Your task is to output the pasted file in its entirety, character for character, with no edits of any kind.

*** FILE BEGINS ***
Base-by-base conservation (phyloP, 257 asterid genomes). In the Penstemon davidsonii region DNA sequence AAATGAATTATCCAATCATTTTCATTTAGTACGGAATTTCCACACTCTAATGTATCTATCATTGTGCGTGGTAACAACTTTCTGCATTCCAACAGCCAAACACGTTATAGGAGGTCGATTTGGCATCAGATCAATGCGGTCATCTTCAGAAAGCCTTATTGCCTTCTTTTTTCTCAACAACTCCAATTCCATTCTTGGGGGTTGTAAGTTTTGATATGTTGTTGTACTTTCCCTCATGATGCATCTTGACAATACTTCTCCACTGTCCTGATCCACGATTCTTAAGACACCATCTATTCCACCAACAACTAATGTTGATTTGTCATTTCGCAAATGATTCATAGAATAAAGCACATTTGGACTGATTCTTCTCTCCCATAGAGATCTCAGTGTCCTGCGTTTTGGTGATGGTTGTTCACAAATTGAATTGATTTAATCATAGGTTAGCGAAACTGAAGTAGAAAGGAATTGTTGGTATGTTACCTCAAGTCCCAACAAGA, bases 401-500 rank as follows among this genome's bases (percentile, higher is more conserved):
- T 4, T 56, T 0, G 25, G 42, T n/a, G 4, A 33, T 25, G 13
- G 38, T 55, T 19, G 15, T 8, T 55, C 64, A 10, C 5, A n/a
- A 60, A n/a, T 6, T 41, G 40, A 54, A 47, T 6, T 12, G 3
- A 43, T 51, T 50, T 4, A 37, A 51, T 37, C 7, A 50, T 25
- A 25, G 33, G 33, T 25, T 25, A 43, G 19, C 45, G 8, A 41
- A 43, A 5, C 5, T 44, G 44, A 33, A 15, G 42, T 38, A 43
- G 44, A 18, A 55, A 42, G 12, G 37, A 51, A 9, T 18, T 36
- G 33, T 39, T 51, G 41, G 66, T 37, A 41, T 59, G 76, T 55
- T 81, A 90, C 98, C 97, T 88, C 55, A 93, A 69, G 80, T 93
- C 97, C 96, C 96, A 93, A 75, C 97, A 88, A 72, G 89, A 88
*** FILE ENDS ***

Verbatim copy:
Base-by-base conservation (phyloP, 257 asterid genomes). In the Penstemon davidsonii region DNA sequence AAATGAATTATCCAATCATTTTCATTTAGTACGGAATTTCCACACTCTAATGTATCTATCATTGTGCGTGGTAACAACTTTCTGCATTCCAACAGCCAAACACGTTATAGGAGGTCGATTTGGCATCAGATCAATGCGGTCATCTTCAGAAAGCCTTATTGCCTTCTTTTTTCTCAACAACTCCAATTCCATTCTTGGGGGTTGTAAGTTTTGATATGTTGTTGTACTTTCCCTCATGATGCATCTTGACAATACTTCTCCACTGTCCTGATCCACGATTCTTAAGACACCATCTATTCCACCAACAACTAATGTTGATTTGTCATTTCGCAAATGATTCATAGAATAAAGCACATTTGGACTGATTCTTCTCTCCCATAGAGATCTCAGTGTCCTGCGTTTTGGTGATGGTTGTTCACAAATTGAATTGATTTAATCATAGGTTAGCGAAACTGAAGTAGAAAGGAATTGTTGGTATGTTACCTCAAGTCCCAACAAGA, bases 401-500 rank as follows among this genome's bases (percentile, higher is more conserved):
- T 4, T 56, T 0, G 25, G 42, T n/a, G 4, A 33, T 25, G 13
- G 38, T 55, T 19, G 15, T 8, T 55, C 64, A 10, C 5, A n/a
- A 60, A n/a, T 6, T 41, G 40, A 54, A 47, T 6, T 12, G 3
- A 43, T 51, T 50, T 4, A 37, A 51, T 37, C 7, A 50, T 25
- A 25, G 33, G 33, T 25, T 25, A 43, G 19, C 45, G 8, A 41
- A 43, A 5, C 5, T 44, G 44, A 33, A 15, G 42, T 38, A 43
- G 44, A 18, A 55, A 42, G 12, G 37, A 51, A 9, T 18, T 36
- G 33, T 39, T 51, G 41, G 66, T 37, A 41, T 59, G 76, T 55
- T 81, A 90, C 98, C 97, T 88, C 55, A 93, A 69, G 80, T 93
- C 97, C 96, C 96, A 93, A 75, C 97, A 88, A 72, G 89, A 88